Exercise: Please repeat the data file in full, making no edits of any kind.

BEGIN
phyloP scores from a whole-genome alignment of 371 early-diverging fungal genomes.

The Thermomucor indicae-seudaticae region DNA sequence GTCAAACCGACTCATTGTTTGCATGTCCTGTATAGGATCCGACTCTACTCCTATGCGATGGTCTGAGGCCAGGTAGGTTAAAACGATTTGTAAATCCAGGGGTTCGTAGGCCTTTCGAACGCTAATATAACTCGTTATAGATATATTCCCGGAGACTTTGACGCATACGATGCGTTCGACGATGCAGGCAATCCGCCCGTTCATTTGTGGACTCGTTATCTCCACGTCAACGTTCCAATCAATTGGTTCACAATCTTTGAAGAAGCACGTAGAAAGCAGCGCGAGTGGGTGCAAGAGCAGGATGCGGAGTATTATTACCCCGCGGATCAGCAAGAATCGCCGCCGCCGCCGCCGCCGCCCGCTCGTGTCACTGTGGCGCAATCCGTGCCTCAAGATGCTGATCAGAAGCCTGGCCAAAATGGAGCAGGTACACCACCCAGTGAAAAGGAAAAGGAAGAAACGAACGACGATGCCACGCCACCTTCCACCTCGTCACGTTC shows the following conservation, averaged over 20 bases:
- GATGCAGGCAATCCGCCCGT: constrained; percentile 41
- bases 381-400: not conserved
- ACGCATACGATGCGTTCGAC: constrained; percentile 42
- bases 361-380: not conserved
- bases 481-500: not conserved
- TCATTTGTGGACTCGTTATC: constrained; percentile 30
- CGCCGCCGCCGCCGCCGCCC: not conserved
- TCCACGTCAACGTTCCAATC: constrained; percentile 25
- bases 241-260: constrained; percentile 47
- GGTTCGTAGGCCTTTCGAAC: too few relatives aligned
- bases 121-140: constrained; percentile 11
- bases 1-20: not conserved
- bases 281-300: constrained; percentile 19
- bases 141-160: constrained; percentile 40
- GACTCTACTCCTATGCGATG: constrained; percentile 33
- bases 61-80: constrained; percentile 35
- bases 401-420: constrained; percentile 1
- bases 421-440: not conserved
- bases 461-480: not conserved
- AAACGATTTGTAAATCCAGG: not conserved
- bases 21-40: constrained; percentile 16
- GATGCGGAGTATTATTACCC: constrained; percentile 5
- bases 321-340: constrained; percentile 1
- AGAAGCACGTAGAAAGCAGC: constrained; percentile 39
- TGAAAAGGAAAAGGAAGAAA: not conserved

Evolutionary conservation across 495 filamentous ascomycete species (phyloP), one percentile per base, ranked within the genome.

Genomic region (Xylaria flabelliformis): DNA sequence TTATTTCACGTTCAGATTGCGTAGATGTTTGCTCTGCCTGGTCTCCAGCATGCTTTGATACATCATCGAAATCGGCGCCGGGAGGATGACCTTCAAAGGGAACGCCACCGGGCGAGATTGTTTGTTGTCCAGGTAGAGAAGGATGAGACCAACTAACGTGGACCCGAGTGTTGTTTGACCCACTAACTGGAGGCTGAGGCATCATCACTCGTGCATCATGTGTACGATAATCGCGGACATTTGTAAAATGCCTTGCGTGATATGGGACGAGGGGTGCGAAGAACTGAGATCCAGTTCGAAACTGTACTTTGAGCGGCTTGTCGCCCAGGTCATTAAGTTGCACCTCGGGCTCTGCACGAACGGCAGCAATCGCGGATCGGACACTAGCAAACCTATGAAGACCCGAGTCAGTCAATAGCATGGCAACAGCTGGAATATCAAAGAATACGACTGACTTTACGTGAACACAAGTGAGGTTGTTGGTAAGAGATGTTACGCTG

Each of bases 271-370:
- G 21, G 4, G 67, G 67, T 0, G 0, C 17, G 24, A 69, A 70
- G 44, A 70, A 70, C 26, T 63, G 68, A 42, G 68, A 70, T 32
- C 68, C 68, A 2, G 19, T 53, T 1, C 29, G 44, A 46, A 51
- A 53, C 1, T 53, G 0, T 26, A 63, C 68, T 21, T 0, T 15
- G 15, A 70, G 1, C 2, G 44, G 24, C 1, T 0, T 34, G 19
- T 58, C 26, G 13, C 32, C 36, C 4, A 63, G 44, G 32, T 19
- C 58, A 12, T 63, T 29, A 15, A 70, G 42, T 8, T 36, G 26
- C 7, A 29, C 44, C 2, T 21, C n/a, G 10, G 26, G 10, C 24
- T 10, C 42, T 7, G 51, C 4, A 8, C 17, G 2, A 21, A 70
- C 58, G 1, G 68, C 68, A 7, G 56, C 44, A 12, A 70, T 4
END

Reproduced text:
phyloP scores from a whole-genome alignment of 371 early-diverging fungal genomes.

The Thermomucor indicae-seudaticae region DNA sequence GTCAAACCGACTCATTGTTTGCATGTCCTGTATAGGATCCGACTCTACTCCTATGCGATGGTCTGAGGCCAGGTAGGTTAAAACGATTTGTAAATCCAGGGGTTCGTAGGCCTTTCGAACGCTAATATAACTCGTTATAGATATATTCCCGGAGACTTTGACGCATACGATGCGTTCGACGATGCAGGCAATCCGCCCGTTCATTTGTGGACTCGTTATCTCCACGTCAACGTTCCAATCAATTGGTTCACAATCTTTGAAGAAGCACGTAGAAAGCAGCGCGAGTGGGTGCAAGAGCAGGATGCGGAGTATTATTACCCCGCGGATCAGCAAGAATCGCCGCCGCCGCCGCCGCCGCCCGCTCGTGTCACTGTGGCGCAATCCGTGCCTCAAGATGCTGATCAGAAGCCTGGCCAAAATGGAGCAGGTACACCACCCAGTGAAAAGGAAAAGGAAGAAACGAACGACGATGCCACGCCACCTTCCACCTCGTCACGTTC shows the following conservation, averaged over 20 bases:
- GATGCAGGCAATCCGCCCGT: constrained; percentile 41
- bases 381-400: not conserved
- ACGCATACGATGCGTTCGAC: constrained; percentile 42
- bases 361-380: not conserved
- bases 481-500: not conserved
- TCATTTGTGGACTCGTTATC: constrained; percentile 30
- CGCCGCCGCCGCCGCCGCCC: not conserved
- TCCACGTCAACGTTCCAATC: constrained; percentile 25
- bases 241-260: constrained; percentile 47
- GGTTCGTAGGCCTTTCGAAC: too few relatives aligned
- bases 121-140: constrained; percentile 11
- bases 1-20: not conserved
- bases 281-300: constrained; percentile 19
- bases 141-160: constrained; percentile 40
- GACTCTACTCCTATGCGATG: constrained; percentile 33
- bases 61-80: constrained; percentile 35
- bases 401-420: constrained; percentile 1
- bases 421-440: not conserved
- bases 461-480: not conserved
- AAACGATTTGTAAATCCAGG: not conserved
- bases 21-40: constrained; percentile 16
- GATGCGGAGTATTATTACCC: constrained; percentile 5
- bases 321-340: constrained; percentile 1
- AGAAGCACGTAGAAAGCAGC: constrained; percentile 39
- TGAAAAGGAAAAGGAAGAAA: not conserved

Evolutionary conservation across 495 filamentous ascomycete species (phyloP), one percentile per base, ranked within the genome.

Genomic region (Xylaria flabelliformis): DNA sequence TTATTTCACGTTCAGATTGCGTAGATGTTTGCTCTGCCTGGTCTCCAGCATGCTTTGATACATCATCGAAATCGGCGCCGGGAGGATGACCTTCAAAGGGAACGCCACCGGGCGAGATTGTTTGTTGTCCAGGTAGAGAAGGATGAGACCAACTAACGTGGACCCGAGTGTTGTTTGACCCACTAACTGGAGGCTGAGGCATCATCACTCGTGCATCATGTGTACGATAATCGCGGACATTTGTAAAATGCCTTGCGTGATATGGGACGAGGGGTGCGAAGAACTGAGATCCAGTTCGAAACTGTACTTTGAGCGGCTTGTCGCCCAGGTCATTAAGTTGCACCTCGGGCTCTGCACGAACGGCAGCAATCGCGGATCGGACACTAGCAAACCTATGAAGACCCGAGTCAGTCAATAGCATGGCAACAGCTGGAATATCAAAGAATACGACTGACTTTACGTGAACACAAGTGAGGTTGTTGGTAAGAGATGTTACGCTG

Each of bases 271-370:
- G 21, G 4, G 67, G 67, T 0, G 0, C 17, G 24, A 69, A 70
- G 44, A 70, A 70, C 26, T 63, G 68, A 42, G 68, A 70, T 32
- C 68, C 68, A 2, G 19, T 53, T 1, C 29, G 44, A 46, A 51
- A 53, C 1, T 53, G 0, T 26, A 63, C 68, T 21, T 0, T 15
- G 15, A 70, G 1, C 2, G 44, G 24, C 1, T 0, T 34, G 19
- T 58, C 26, G 13, C 32, C 36, C 4, A 63, G 44, G 32, T 19
- C 58, A 12, T 63, T 29, A 15, A 70, G 42, T 8, T 36, G 26
- C 7, A 29, C 44, C 2, T 21, C n/a, G 10, G 26, G 10, C 24
- T 10, C 42, T 7, G 51, C 4, A 8, C 17, G 2, A 21, A 70
- C 58, G 1, G 68, C 68, A 7, G 56, C 44, A 12, A 70, T 4